The way we consume video online has evolved so fast, it’s made my head spin.

In a little over 15 years, we’ve gone from patiently waiting hours while downloading gargantuan 50mb video files, to instantly playing crystal-clear, hi-res video on any screen in my house. Streaming video is so popular, in fact, that “binge-watching” even got added to the Merriam-Webster dictionary in February!

Not only has streaming video over the internet become like oxygen for the mainstream consumer, they’re also able to choose from among billions of video clips to suit every appetite. And, as it turns out, we have quite an appetite for it:

“Video is expected to grow 14x within five years and account for 70% of mobile network traffic.” ~ Reuters Research, “Media, Journalism & Technology Predictions, 2016”

For a short time, YouTube was the only serious video streaming game in town – today a growing number of streaming video providers have become household names, with each new competitor to the market exerting an upward evolutionary pressure on the user experience of delivering video content.

Nowadays, streaming video providers must give their users a good viewing experience in addition to carrying the content they desire. We can see this effect at work in the rapid decline of the cable companies’ set-top boxes, as well as their clunky user interfaces. Ugh, they won’t be missed – sure, they have all the newest movies and hit shows, but who wants to wrestle with such bad usability to get to the good stuff? Apparently, the answer is, fewer and fewer people each year.

Source: Digital TV Research

Thus, in a world where video content has been almost fully liberated from the clunky boxes, the only shell that contains them now is the user experience of the streaming video apps themselves – and in such a competitive market, retention is key to the growth of these companies.

Speaking of retention, we’re completely addicted to UserOnboard’s super-useful teardowns of our favorite web apps’ onboarding flows, so we thought it’d be a gas to do one of our own, using some of the most popular streaming video apps as our first victi- I mean, participants. Come with us and learn how the best and brightest are leveraging UX design to keep your wandering eyes glued, and your thumbs furiously scrolling for that next addition to your video library.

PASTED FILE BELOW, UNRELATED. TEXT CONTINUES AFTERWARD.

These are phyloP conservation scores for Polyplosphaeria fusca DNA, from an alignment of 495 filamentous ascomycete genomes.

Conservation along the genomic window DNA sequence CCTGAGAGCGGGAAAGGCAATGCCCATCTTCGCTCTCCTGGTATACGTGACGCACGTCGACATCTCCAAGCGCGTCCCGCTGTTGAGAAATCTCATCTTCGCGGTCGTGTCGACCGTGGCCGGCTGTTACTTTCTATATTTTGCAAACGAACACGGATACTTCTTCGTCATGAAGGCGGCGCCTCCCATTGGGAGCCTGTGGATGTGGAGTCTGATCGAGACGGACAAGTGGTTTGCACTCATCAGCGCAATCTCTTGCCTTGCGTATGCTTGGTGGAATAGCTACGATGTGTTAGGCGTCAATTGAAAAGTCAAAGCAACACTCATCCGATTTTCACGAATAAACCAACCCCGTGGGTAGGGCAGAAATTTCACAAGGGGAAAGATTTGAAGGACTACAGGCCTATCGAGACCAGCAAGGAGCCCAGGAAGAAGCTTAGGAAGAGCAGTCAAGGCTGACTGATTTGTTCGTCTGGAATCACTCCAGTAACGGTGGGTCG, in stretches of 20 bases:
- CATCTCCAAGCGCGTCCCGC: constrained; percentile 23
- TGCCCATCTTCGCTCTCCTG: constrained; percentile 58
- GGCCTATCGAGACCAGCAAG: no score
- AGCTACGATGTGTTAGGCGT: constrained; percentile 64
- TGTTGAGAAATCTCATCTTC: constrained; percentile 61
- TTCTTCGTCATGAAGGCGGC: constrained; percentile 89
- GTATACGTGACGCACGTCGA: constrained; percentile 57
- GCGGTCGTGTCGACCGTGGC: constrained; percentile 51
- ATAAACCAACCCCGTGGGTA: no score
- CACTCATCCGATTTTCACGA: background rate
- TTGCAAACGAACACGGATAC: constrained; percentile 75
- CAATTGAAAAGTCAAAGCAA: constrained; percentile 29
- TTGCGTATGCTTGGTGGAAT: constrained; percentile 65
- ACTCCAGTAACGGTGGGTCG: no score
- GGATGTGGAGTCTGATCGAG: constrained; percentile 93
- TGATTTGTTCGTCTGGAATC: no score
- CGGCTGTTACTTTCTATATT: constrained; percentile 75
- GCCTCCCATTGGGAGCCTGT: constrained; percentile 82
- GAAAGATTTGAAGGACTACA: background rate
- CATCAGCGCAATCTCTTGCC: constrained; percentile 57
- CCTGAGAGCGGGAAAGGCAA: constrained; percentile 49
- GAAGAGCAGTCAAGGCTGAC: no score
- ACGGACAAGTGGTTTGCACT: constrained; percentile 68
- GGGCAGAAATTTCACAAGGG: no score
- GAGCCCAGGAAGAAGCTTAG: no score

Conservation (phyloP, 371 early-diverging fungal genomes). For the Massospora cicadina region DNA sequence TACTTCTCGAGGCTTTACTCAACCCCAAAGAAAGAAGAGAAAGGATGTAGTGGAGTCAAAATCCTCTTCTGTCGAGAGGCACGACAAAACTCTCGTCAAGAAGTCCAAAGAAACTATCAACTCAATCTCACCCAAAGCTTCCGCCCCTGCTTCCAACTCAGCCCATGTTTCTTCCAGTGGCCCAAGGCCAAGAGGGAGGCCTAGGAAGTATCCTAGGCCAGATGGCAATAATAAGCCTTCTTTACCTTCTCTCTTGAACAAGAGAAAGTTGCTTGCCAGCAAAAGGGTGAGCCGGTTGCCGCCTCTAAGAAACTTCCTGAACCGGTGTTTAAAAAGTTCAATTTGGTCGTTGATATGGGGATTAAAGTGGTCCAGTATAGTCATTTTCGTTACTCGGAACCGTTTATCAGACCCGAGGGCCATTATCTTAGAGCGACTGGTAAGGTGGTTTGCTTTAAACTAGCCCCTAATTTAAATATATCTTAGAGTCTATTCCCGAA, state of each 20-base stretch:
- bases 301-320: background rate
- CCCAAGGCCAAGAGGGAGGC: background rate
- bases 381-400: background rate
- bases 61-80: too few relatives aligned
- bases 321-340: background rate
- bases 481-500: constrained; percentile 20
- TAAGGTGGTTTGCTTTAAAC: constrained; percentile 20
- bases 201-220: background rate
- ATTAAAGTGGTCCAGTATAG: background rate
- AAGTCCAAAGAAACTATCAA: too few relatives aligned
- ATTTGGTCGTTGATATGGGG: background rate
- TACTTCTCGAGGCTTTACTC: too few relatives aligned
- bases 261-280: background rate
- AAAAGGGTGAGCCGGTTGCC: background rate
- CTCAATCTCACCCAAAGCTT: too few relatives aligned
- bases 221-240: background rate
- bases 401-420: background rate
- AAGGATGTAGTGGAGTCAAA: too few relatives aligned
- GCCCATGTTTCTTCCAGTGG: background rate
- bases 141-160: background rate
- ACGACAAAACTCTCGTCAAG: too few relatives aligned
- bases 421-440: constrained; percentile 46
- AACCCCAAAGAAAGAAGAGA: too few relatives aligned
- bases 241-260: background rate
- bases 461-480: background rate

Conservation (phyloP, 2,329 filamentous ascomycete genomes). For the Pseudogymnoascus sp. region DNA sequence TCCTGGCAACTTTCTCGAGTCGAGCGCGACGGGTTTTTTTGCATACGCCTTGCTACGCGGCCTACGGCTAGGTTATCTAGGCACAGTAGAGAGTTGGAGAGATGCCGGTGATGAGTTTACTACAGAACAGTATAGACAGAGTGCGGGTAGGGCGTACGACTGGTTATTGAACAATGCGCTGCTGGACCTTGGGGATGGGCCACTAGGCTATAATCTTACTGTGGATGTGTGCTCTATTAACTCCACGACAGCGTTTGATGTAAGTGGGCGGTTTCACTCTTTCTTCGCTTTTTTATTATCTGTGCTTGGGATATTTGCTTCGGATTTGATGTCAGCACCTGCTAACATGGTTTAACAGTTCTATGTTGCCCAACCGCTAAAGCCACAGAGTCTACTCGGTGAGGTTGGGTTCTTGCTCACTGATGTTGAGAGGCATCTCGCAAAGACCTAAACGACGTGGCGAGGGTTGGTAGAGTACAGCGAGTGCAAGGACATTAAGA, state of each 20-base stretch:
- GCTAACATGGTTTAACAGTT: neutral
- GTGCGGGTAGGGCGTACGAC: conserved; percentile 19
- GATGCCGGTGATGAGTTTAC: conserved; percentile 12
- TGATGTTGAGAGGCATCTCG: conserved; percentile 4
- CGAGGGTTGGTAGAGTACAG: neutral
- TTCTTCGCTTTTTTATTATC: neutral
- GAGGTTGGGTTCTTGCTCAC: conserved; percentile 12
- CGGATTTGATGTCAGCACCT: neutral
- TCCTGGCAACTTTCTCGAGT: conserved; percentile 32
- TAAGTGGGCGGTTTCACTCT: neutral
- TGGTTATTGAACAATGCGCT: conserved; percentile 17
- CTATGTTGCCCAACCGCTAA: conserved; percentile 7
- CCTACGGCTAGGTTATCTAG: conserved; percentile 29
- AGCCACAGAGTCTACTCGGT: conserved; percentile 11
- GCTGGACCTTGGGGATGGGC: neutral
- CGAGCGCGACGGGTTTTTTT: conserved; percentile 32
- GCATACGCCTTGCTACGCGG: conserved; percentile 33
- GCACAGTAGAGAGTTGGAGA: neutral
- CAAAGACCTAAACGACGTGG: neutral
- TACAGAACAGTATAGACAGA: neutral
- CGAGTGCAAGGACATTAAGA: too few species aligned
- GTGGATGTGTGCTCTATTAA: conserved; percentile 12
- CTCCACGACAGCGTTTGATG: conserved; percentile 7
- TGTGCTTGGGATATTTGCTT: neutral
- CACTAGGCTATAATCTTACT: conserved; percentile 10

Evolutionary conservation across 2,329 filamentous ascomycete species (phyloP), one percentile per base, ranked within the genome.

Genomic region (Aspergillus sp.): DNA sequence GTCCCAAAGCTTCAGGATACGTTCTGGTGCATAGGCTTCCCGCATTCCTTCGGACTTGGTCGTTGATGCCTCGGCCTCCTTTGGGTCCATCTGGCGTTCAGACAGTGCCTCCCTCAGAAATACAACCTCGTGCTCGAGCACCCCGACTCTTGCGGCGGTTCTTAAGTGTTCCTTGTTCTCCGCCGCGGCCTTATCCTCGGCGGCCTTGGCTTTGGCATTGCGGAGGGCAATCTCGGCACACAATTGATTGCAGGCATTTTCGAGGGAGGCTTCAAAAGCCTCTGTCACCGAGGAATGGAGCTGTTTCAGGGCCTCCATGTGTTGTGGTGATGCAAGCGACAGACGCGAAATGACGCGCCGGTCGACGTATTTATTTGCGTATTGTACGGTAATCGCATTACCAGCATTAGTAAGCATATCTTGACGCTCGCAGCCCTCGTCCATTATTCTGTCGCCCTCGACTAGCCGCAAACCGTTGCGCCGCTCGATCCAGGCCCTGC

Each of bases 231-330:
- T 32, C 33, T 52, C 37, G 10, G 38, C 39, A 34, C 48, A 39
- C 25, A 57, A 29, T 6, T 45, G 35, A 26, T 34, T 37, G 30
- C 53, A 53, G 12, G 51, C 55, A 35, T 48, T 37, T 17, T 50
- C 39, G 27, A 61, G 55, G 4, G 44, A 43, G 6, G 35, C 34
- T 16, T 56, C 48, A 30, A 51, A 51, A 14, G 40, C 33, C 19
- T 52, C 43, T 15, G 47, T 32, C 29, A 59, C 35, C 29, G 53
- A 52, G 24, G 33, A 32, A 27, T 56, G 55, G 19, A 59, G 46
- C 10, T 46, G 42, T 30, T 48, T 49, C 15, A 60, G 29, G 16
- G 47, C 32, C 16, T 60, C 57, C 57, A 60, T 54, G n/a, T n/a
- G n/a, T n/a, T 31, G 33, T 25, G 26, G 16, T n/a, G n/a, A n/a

Got a favorite horse in this race? Click below to jump straight to that section (and follow us on Slideshare, while you’re at it):

Netflix

Hulu

Amazon Prime Instant Video

In summary: How do streaming video apps keep users engaged?

There are several design best practices currently used by the big 3 streaming video apps:

Personalization is important – to a point – All the apps incorporate personalization to a degree – but the deeper you go, the less prevalent it is.

The content is sacred. Don’t “sell past the close” – Once the user has chosen their show, the UI recedes back as much as possible. Don’t get in the way, or distract from the actual content, or you risk losing your viewers’ attention.

Thumbnails matter – Content thumbnails are literally the only info users have with which to make a viewing/buying decision, so give them as much breathing room as possible on the small screen.

Always encourage “One more…” – swipe, episode, minute, etc. – Design for smooth segues between content – the “peekaboo” or masonry style presentation of visual tiles keeps users constantly scrolling to see the next movie or show in their curated lists.

Streaming video apps all look similar – This is a big one. There’s currently lots of room for innovation in the design of streaming video apps, and it’s potentially hugely impactful – remember how Tivo temporarily disrupted other cable providers mainly by providing a (at the time) superior user interface compared to the cable companies?

There’s so much video content available, and the paradox of choice is always overwhelming – so there’s a huge opportunity to innovate around how that ocean of content can be distilled down into just the stuff I want to watch.

Embrace the Default Effect – People tend to accept the default options you set for them, because changing options incurs cognitive load – this is a psychological phenomenon called the Default Effect. Desirable browsing behavior needs to be primed by suggesting content to browse upfront. You can’t expect users to stay engaged when they have to do the legwork of finding content to browse – that’s why they came to you in the first place!

Technology advances breed more ways to use the content – Faster bandwidth speeds and cheaper internet connections = more accommodation for trailers, highlights, clips, etc.

So where’s it all headed next with streaming video? Well, that’s a meaty topic for another post, but I’ll leave you with two words that make my mind run wild:

Virtual. Reality.


Jonesing for more video? You should check out how we helped streaming media company Fullscreen boost retention of its audience of 600 million subscribers.

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